The Myers arrived as a young family and soon acquired a cow and some chickens, learned to make cheese and grow produce. They lived on the property in a small commune they called the Center of the Pumpkin. They would later branch out into organic gardening and develop one of the first local community-supported agriculture programs, cultivating crops and an orchard on a flat area of the hill with a panoramic view.

But the group found its niche through children’s programming in the late 1980s and early ’90s, bringing schoolchildren out to visit animals, hike the hill and examine wildlife in the woods and nearby Finley Creek. They developed a summer program called Discovery Camp and even had a school briefly in the early 1990s, Myers said.

“This is an island in the middle of our civilization,” said Ron Karp, who managed many of the programs going back to the 1980s. “The value here was letting nature be the guiding principle of why this place exists - not commerce, not development.”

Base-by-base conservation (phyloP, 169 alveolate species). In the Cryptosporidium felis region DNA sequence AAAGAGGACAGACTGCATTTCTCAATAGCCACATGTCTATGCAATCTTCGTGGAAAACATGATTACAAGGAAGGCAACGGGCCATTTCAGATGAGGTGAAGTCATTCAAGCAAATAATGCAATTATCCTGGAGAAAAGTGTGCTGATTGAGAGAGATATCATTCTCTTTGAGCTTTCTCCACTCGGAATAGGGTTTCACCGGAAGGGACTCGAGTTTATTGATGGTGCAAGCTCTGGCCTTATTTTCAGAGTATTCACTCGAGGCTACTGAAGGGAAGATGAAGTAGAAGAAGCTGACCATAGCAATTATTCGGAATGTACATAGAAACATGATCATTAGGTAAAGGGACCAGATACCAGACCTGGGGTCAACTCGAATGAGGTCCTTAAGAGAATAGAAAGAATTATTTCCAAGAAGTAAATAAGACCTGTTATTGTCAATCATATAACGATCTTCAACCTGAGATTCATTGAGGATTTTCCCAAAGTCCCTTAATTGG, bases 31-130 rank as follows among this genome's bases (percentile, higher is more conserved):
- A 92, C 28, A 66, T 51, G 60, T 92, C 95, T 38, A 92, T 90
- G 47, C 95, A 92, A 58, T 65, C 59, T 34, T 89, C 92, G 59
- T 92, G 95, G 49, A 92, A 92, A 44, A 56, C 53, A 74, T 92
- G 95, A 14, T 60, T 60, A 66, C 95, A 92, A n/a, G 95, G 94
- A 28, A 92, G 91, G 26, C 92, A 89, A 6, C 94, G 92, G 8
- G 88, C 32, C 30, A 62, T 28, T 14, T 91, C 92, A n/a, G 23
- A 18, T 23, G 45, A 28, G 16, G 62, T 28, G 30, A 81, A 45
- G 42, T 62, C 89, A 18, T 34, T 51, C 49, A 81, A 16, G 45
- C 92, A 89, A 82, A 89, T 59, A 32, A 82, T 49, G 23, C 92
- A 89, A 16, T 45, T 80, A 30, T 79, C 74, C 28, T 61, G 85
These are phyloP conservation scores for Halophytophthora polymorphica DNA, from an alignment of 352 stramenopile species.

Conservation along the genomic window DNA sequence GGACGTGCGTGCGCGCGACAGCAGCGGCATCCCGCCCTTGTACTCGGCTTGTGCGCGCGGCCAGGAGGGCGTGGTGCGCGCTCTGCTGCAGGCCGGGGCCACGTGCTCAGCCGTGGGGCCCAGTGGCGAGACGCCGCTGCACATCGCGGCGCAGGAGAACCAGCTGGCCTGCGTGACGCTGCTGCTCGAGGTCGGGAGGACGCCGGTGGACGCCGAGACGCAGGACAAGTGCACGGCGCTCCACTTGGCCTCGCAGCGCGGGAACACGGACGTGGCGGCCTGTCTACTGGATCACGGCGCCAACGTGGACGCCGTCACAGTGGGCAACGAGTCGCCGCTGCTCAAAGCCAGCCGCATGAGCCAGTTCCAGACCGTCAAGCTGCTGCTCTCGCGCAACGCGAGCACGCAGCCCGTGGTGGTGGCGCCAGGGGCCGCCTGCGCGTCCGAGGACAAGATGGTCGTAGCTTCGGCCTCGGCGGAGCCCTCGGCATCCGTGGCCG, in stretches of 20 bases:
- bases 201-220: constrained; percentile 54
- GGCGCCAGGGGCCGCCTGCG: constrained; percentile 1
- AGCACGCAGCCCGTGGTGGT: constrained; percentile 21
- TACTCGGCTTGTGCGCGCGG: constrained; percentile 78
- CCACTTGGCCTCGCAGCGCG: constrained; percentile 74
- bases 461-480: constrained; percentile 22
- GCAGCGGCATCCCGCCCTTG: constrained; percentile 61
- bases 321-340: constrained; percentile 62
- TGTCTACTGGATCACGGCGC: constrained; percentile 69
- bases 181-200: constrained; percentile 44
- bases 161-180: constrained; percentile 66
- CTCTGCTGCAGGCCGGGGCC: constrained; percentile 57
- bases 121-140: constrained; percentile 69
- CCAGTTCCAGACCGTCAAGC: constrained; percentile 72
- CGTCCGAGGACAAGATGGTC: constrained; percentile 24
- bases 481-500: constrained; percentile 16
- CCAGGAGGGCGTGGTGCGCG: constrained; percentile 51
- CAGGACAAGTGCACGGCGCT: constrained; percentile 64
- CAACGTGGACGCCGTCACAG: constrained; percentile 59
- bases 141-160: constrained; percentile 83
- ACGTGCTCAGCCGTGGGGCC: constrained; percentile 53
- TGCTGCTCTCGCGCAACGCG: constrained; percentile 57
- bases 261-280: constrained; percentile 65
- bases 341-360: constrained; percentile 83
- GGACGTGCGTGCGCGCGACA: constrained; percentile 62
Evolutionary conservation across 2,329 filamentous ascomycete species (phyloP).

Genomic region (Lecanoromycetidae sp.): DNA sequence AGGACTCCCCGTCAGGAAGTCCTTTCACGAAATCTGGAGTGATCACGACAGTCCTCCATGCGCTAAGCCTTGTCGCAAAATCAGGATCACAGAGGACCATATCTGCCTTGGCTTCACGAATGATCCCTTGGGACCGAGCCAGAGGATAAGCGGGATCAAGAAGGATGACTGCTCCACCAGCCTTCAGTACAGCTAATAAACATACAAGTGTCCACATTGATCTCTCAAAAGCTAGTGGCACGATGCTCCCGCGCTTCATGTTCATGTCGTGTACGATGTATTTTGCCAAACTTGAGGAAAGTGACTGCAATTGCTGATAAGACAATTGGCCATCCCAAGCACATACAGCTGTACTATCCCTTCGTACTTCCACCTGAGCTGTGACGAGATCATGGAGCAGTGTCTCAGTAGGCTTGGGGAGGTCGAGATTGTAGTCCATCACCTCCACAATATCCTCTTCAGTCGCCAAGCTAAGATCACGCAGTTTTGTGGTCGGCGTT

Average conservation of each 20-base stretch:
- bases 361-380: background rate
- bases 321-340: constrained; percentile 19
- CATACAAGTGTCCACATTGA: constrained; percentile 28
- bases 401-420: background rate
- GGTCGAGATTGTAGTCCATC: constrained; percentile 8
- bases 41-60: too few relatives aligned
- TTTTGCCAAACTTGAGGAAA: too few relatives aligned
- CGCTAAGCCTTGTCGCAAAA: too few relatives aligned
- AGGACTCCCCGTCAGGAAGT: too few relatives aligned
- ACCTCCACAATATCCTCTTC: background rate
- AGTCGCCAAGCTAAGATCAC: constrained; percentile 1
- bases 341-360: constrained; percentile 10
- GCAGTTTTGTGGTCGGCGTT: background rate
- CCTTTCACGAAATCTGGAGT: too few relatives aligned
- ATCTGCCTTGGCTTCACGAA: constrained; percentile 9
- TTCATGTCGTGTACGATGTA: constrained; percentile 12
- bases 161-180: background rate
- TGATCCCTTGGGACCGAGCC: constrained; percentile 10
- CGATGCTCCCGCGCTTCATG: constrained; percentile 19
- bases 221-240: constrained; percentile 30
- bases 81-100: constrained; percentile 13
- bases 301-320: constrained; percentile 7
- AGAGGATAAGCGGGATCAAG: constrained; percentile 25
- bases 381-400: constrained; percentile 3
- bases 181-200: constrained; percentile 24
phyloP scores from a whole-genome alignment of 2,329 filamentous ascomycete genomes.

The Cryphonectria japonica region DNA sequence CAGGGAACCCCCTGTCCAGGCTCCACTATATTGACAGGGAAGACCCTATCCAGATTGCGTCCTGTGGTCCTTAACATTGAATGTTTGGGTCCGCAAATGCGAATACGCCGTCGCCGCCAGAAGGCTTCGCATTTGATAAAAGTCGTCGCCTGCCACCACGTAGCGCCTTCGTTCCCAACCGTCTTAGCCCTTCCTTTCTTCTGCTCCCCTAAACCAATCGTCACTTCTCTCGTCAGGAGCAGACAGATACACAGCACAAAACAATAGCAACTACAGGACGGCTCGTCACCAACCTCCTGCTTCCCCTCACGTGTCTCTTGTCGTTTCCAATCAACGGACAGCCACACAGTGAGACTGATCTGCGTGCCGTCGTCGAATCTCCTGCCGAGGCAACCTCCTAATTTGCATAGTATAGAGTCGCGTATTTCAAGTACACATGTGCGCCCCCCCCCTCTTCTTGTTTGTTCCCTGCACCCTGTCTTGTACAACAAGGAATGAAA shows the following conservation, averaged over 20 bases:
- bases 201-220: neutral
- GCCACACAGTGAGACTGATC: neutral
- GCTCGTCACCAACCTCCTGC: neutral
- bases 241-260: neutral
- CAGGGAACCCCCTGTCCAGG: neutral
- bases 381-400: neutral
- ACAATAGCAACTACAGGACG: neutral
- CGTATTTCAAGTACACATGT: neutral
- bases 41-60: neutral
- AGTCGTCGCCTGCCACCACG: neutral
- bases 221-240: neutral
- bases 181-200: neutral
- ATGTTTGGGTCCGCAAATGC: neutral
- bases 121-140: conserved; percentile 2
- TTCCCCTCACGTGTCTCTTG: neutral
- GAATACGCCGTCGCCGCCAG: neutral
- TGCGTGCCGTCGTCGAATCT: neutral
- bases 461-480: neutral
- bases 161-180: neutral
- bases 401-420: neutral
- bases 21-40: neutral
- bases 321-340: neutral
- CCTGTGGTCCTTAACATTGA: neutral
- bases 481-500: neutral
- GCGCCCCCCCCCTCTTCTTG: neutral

Ocean Song Farm and Wilderness Center evolved through a pair of land deals that involved a group with Hare Krishna links and later the EarthWays Foundation, both of which had ambitious visions for the property that ran into public and regulatory obstacles.

Ocean Song was involved throughout as an operator of the camp and school programs, along with the gardens. Its leaders included Baiter and Karp and Karen Vogel, who said she’s driven by the “ancestral presence of people who have been coming to this land for 10,000 years, and the joy on people’s faces when they come through the gate for the first time.”

The LandPaths deal was hailed recently by Congressman Jared Huffman, the San Rafael Democrat whose district stretches along the coast from the Golden Gate to the Oregon border.

“This land acquisition is a big win for the public. I can’t imagine another place in my congressional district where Point Reyes and the Farallon Islands, wild coastal forest and high coastal grasslands are captured in one view,” he said in a written statement. “This property conveys the tremendous natural beauty and resources along the North Coast, and is arguably some of the most beautiful scenery on Earth.”

You can reach Staff Writer Mary Callahan at 707-521-5249 or